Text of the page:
New Kind Of Alligator Found In Central Mexico

[SrReptil, CC BY-SA 4.0 , via Wikimedia Commons]

A new kind of alligator has been found in one of the least expected places. 

After photos emerged of an “alligator of the trees” living in southern Mexico ten years ago, researchers have been searching for the elusive creature. After five attempts, they finally captured what is being hailed as a new species.  

The Miami Herald writes:

The yearslong quest began after some “intriguing photographs emerged” in 2014 of a tree-dwelling lizard from Coapilla, according to a study published Jan. 3 in the journal PLOS One. Researchers searched for the elusive lizards on five expeditions between 2015 and 2022.

The search turned out to involve “extraordinary difficulty,” the study said. Researchers spent over 350 hours searching the ground and used climbing gear to search the limbs and canopy of about 20 trees.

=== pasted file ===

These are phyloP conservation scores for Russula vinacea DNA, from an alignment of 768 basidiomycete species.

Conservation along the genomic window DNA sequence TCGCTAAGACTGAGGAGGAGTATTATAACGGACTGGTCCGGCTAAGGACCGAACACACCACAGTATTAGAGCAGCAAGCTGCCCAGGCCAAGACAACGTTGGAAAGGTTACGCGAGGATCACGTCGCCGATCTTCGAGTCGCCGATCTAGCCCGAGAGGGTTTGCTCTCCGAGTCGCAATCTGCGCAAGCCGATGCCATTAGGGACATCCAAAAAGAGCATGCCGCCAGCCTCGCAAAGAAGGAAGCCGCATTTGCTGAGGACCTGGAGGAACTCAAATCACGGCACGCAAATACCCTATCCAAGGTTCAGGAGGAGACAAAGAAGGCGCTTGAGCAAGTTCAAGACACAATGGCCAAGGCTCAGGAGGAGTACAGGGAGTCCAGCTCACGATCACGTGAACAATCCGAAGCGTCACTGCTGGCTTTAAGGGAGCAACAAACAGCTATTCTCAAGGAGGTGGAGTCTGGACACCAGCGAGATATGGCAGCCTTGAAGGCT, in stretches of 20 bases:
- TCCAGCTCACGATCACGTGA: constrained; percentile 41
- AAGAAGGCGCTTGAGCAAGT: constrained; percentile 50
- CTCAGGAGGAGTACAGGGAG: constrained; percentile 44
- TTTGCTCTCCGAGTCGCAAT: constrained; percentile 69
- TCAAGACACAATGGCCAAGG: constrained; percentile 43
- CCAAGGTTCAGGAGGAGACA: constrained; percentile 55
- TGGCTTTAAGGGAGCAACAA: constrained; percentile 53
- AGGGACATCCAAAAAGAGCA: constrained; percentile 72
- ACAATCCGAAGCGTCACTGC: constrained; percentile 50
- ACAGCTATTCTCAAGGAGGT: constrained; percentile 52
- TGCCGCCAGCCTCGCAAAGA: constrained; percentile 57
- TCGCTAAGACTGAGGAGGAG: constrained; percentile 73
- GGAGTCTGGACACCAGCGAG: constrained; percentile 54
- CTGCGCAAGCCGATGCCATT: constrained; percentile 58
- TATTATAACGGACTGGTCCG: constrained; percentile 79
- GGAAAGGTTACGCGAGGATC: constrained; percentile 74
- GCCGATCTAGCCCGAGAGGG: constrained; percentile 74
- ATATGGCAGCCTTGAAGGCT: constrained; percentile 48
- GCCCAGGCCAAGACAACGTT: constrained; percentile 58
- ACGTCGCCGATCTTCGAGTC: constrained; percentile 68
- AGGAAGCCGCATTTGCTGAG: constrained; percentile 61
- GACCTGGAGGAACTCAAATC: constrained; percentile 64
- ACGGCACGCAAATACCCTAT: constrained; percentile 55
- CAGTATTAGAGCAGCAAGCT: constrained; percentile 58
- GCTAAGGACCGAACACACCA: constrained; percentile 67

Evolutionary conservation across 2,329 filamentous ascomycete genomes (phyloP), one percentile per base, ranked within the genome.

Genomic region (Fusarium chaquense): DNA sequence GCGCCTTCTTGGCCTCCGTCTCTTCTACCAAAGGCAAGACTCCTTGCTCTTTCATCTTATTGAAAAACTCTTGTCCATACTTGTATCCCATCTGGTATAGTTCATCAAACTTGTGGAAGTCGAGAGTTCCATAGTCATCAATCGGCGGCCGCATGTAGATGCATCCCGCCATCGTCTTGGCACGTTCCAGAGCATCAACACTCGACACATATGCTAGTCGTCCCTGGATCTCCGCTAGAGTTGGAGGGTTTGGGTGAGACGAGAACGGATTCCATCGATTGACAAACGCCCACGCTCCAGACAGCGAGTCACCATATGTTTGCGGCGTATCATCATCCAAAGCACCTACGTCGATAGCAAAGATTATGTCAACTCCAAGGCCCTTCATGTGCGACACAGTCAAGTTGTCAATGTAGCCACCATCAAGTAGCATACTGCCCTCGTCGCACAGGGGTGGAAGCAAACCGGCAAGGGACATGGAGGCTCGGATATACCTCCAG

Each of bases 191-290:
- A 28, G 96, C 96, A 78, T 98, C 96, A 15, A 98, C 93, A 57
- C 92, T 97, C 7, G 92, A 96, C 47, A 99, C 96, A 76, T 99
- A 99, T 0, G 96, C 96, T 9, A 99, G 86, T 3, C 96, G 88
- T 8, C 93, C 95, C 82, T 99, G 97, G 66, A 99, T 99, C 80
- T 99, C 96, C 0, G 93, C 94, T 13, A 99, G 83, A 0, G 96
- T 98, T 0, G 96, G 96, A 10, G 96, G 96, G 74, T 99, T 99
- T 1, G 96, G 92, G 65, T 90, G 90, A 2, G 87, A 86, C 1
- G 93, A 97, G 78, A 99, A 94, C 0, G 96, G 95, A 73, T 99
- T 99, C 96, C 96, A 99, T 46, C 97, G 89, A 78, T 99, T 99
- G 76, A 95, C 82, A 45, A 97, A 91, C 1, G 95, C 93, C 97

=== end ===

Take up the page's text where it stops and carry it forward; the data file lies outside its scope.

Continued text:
Eventually, researchers found five of the “alligator”-like lizards, the study said. They took a closer look at the animals and realized they’d discovered a new species: Abronia cunemica, or the Coapilla arboreal alligator lizard.

Coapilla arboreal alligator lizards are “unusually large” and can reach about 9.8 inches in length, researchers said. They have yellow-brown scaly bodies covered in darker brown blotches. Their eyes are “pale yellow” with dark flecks.

Scientists told The New York Post that they have been “intentionally” vague about the exact location of their discovery because they want to do their best to protect the new species. 

The alligator lizards have so far only been found in the humid highland forests of Central America. The researchers claim that the species in the new group are “mysterious” and often go unseen due to their “cryptic behavior” and limited distribution area.

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